Zeppelin airline: Fly from downtown Vancouver to Seattle City Centre by 100-passenger airship

Jun 20 2022, 6:26 pm

Look to the past for lower emission solutions to inter-city air transportation; a modernized and optimized version of the zeppelin is being pitched as a possible alternative way of getting around compared to conventional air travel.

Ten orders of the Airlander 10 model of airship, designed and manufactured by UK-based firm Hybrid Air Vehicles (HAV), have been made by Air Nostrum, a regional airline in Spain.

The partnership announced last week commits the airships for delivery starting in 2026, with Air Nostrum set to use the airships for commercial passenger airline services. It is anticipated the Airlander 10’s use will reduce Air Nostrum’s emissions by up to 90% on its existing regional services.

The Airlander airship has performed test flights for the past decade and Hybrid Air Vehicles now intends to commence production on the first airships for the Air Nostrum order later this year.

Hybrid Air Vehicles Airlander 10

Airlander airship in a test flight. (Hybrid Air Vehicles)

Hybrid Air Vehicles Airlander 10

Artistic rendering of the Airlander 10 airship. (Hybrid Air Vehicles)

On the heels of its first contract with an airline, the company is marketing itself for long-term expansion and has charted the course for the potential suitable use of its airships on specific inter-city routes.

In its case study, it has identified three inter-city routes that could feasibly be served by the Airlander 10, namely Liverpool to Belfast, Oslo to Stockholm, and Vancouver to Seattle.

HAV estimates the Airlander 10’s travel time from downtown Vancouver to Seattle City Centre is four hours and 12 minutes over the 205-km distance, based on the airship’s maximum speed of 130 km/hr.

This travel time also includes a 40-minute check-in, security, and loading process at the departure terminal. The airships will typically operate from purpose-built terminals, away from traditional airports — capable of taking off and landing on almost any flat surface, including water.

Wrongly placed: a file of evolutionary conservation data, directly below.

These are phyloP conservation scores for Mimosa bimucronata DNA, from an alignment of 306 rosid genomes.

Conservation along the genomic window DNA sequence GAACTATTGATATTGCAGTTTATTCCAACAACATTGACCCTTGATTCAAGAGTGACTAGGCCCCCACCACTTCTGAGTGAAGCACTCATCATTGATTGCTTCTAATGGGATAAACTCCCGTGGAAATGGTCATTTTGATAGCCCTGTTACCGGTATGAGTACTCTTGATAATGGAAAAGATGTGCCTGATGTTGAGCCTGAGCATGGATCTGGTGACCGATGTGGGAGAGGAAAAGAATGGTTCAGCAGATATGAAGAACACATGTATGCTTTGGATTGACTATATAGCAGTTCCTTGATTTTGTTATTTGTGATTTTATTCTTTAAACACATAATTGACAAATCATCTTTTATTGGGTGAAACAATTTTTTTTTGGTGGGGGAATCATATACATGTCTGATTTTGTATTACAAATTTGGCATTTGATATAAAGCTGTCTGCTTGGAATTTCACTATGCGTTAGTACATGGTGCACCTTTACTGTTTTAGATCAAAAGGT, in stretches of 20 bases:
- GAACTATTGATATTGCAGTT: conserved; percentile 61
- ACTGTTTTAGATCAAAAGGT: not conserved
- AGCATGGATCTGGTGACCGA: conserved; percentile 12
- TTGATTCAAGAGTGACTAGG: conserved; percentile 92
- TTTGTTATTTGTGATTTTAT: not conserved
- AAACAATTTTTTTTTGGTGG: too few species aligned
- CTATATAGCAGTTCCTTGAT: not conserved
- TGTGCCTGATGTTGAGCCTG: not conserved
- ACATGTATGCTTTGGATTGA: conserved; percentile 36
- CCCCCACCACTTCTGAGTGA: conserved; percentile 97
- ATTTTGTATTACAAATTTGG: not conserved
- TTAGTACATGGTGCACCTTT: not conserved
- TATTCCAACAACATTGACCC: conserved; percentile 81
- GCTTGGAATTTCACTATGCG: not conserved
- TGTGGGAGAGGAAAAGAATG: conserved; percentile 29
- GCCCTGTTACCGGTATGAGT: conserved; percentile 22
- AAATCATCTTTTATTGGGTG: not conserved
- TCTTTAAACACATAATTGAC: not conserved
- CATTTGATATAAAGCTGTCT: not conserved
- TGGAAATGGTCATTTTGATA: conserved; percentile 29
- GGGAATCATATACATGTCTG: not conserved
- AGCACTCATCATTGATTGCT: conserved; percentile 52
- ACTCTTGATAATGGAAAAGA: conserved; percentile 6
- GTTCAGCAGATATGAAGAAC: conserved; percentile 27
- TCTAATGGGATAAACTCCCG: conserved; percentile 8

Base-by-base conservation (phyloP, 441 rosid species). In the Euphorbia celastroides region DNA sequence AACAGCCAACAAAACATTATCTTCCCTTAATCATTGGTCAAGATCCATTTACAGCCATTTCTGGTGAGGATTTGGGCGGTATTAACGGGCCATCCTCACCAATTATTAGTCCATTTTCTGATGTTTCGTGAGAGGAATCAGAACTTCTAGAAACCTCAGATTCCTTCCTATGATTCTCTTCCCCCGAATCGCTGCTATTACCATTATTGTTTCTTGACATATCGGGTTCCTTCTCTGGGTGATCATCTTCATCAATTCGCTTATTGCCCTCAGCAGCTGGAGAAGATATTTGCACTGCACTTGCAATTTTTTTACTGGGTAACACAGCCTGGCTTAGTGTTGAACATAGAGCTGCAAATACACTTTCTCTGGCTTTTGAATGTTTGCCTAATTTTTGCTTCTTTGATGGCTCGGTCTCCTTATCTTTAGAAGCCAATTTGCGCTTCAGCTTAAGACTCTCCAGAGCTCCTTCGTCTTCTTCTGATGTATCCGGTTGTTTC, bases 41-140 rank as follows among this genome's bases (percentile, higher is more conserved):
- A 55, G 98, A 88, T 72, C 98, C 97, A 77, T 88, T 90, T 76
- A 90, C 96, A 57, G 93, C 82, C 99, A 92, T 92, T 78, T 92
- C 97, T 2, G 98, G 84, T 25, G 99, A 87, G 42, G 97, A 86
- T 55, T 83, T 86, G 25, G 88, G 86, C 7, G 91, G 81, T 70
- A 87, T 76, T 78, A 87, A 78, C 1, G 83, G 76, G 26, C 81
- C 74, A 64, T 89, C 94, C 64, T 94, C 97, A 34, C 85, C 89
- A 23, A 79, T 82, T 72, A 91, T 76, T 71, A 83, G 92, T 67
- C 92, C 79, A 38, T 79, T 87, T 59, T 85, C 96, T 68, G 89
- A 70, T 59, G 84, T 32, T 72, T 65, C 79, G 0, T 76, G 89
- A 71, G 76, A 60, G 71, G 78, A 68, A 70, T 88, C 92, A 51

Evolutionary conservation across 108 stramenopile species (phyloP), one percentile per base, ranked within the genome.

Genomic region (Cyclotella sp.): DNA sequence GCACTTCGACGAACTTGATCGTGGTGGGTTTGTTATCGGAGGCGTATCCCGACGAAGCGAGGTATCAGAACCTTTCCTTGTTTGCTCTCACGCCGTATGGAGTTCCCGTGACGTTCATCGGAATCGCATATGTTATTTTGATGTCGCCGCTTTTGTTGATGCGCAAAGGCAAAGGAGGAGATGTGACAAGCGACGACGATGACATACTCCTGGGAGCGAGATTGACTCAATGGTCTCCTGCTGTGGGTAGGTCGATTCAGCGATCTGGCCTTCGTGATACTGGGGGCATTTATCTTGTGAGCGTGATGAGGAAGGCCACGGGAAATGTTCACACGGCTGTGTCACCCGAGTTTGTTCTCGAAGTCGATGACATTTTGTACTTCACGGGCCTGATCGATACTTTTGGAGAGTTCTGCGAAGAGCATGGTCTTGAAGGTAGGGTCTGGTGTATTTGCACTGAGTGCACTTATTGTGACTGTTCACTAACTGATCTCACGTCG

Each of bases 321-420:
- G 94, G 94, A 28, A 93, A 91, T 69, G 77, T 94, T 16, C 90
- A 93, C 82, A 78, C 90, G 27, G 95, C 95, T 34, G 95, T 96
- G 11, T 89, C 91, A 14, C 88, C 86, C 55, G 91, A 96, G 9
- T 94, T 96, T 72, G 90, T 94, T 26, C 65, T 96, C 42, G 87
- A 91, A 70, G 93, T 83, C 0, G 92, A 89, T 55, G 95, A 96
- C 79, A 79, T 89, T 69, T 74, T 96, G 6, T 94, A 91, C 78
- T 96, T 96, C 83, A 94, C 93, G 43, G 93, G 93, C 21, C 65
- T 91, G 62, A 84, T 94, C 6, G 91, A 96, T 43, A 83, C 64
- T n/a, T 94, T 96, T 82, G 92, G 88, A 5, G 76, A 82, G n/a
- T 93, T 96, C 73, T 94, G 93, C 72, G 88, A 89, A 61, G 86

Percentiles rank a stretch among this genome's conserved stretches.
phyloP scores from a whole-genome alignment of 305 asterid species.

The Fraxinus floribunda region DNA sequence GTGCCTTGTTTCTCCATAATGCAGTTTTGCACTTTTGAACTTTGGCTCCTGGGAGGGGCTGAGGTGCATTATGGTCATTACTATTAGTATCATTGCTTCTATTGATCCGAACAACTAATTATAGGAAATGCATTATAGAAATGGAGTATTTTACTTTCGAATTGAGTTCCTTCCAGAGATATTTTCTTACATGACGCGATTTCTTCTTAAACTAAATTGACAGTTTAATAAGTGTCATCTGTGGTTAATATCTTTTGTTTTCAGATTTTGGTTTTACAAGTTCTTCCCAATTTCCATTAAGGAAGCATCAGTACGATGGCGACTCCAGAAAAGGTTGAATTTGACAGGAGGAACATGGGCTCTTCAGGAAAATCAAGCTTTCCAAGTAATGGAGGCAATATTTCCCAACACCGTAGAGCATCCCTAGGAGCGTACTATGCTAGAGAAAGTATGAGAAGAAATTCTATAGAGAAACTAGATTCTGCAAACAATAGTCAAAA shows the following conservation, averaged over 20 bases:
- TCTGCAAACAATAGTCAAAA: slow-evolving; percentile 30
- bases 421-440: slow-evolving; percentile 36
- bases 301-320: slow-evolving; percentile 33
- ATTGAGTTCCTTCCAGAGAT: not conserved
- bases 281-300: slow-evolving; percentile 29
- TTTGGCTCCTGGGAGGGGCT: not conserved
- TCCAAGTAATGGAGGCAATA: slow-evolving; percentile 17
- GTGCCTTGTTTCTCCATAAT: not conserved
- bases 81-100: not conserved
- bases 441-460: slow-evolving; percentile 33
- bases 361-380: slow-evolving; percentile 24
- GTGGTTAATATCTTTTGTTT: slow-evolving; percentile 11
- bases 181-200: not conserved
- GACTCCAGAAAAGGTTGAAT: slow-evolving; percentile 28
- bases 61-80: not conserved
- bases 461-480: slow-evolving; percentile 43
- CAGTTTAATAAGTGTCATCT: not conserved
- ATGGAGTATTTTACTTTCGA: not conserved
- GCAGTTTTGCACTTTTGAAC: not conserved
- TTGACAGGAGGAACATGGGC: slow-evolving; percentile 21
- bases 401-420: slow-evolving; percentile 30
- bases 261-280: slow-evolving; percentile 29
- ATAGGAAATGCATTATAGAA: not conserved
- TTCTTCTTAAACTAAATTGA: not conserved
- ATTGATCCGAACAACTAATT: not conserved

But how does this airship concept compare to other modes of transportation?

For instance, a floatplane ride from Coal Harbour in downtown Vancouver to Seattle Lake Union is 55 minutes, plus arriving at the terminal at least 60 minutes early to follow the international flight regulations for this particular service. For conventional commercial aircraft journeys from Vancouver International Airport (YVR) to Seattle-Tacoma International Airport (SEA), the travel time is 60 minutes, plus arriving two hours early in advance of this international flight.

A car ride between the downtowns of Vancouver and Seattle, a distance of 228 km, is two hours and 30 minutes in optimal traffic and border control conditions.

Amtrak’s Cascades passenger rail service is five hours and nine minutes over 224 km, but this service is known for being often delayed due to freight traffic priority.

Hybrid Air Vehicles Airlander 10

Artistic rendering of the Airlander 10 airship. (Hybrid Air Vehicles)

Hybrid Air Vehicles Airlander 10

Artistic rendering of the Airlander 10 airship. (Hybrid Air Vehicles)

Each Airlander 10 airship will have a capacity for up to 100 passengers — similar to the capacities of the small commercial aircraft that operate on short-haul, intercity routes like Vancouver to Seattle.